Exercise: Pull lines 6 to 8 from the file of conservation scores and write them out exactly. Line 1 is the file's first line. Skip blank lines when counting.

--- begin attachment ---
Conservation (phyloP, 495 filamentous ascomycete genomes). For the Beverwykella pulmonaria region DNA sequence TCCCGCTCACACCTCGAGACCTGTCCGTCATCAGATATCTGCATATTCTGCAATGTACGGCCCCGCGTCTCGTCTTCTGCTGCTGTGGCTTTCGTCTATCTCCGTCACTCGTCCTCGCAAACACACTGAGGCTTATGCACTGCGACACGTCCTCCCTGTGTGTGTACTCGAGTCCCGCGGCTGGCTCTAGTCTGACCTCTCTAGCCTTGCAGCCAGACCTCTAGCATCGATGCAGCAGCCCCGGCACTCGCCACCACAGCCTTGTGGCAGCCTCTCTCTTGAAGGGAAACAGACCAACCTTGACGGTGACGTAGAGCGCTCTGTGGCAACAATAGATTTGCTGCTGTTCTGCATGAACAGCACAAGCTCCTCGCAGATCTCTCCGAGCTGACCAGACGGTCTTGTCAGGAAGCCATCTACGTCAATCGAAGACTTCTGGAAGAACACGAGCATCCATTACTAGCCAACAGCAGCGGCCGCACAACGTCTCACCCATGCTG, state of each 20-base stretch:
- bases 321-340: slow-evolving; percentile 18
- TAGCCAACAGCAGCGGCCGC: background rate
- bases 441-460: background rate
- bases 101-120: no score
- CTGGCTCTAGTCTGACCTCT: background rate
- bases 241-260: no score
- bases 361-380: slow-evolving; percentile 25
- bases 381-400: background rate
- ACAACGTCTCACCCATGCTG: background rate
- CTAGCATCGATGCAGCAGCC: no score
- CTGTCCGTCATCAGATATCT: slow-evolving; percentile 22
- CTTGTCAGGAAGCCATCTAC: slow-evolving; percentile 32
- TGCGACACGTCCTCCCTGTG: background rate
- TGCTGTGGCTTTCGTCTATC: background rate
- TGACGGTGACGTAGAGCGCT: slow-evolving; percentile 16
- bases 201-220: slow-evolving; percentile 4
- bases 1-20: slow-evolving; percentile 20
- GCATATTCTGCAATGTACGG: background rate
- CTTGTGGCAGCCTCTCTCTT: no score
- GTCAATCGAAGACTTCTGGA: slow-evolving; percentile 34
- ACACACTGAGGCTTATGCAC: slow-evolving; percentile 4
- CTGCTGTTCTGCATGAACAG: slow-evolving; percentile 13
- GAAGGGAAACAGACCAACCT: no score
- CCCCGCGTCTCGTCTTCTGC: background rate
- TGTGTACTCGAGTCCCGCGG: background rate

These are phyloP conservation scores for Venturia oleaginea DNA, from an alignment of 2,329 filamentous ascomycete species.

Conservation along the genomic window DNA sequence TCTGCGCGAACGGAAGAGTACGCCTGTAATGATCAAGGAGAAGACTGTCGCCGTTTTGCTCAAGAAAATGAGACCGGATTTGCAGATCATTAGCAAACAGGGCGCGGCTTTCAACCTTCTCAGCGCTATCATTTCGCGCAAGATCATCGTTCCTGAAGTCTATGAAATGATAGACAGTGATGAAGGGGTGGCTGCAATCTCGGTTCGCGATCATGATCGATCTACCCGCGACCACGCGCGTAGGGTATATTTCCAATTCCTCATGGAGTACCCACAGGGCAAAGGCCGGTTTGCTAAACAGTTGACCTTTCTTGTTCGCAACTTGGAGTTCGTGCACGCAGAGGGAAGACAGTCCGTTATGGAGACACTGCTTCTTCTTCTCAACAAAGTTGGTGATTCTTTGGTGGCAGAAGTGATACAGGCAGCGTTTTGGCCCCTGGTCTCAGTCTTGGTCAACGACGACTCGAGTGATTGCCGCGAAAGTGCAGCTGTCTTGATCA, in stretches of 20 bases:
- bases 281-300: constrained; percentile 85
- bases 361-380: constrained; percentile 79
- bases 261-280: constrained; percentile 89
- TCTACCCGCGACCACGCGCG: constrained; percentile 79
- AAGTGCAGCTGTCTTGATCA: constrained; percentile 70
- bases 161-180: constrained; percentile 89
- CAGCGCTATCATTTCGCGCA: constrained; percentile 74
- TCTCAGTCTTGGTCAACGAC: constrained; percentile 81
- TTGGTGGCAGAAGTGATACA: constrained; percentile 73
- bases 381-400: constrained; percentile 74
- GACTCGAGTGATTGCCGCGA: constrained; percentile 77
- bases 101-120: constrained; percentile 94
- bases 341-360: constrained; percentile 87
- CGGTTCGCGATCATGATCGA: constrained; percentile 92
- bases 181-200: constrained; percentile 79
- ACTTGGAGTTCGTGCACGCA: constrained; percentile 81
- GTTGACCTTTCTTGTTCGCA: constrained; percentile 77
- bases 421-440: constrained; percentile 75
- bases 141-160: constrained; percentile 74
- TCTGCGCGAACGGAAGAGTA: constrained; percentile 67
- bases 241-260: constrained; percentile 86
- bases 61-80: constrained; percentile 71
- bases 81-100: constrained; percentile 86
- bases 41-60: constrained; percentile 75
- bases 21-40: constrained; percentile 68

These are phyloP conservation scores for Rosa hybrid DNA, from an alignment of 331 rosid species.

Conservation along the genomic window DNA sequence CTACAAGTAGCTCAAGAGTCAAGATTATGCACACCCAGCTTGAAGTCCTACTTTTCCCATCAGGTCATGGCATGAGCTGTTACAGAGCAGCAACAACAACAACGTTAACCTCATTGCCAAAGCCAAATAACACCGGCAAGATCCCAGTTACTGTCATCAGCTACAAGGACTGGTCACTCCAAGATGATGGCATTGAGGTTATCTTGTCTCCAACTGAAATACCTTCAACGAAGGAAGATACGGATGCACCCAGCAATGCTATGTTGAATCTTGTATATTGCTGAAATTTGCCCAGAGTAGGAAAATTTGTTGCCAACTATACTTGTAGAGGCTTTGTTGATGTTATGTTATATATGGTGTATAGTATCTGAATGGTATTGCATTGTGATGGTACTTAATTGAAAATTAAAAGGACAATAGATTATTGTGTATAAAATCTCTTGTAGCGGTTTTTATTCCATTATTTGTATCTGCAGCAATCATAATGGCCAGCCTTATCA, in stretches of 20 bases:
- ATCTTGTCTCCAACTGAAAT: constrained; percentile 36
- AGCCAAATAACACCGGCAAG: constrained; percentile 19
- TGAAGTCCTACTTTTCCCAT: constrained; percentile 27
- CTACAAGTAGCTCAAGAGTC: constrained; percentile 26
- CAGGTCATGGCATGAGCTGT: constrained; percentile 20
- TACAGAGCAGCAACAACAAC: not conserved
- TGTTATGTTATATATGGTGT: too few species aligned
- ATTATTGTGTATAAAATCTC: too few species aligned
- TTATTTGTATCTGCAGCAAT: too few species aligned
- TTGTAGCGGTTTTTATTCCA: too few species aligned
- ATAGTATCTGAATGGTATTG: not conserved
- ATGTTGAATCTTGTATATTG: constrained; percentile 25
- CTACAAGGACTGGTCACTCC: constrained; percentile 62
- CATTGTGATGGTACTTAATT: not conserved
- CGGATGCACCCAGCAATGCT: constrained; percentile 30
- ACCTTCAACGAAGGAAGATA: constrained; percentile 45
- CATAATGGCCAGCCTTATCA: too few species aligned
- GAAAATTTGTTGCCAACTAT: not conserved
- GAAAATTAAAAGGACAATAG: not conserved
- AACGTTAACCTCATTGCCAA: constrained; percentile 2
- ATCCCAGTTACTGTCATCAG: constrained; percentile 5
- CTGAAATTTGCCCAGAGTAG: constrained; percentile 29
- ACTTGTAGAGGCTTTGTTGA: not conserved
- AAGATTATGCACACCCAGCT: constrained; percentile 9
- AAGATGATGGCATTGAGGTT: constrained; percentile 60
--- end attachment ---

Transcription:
- CTGGCTCTAGTCTGACCTCT: background rate
- bases 241-260: no score
- bases 361-380: slow-evolving; percentile 25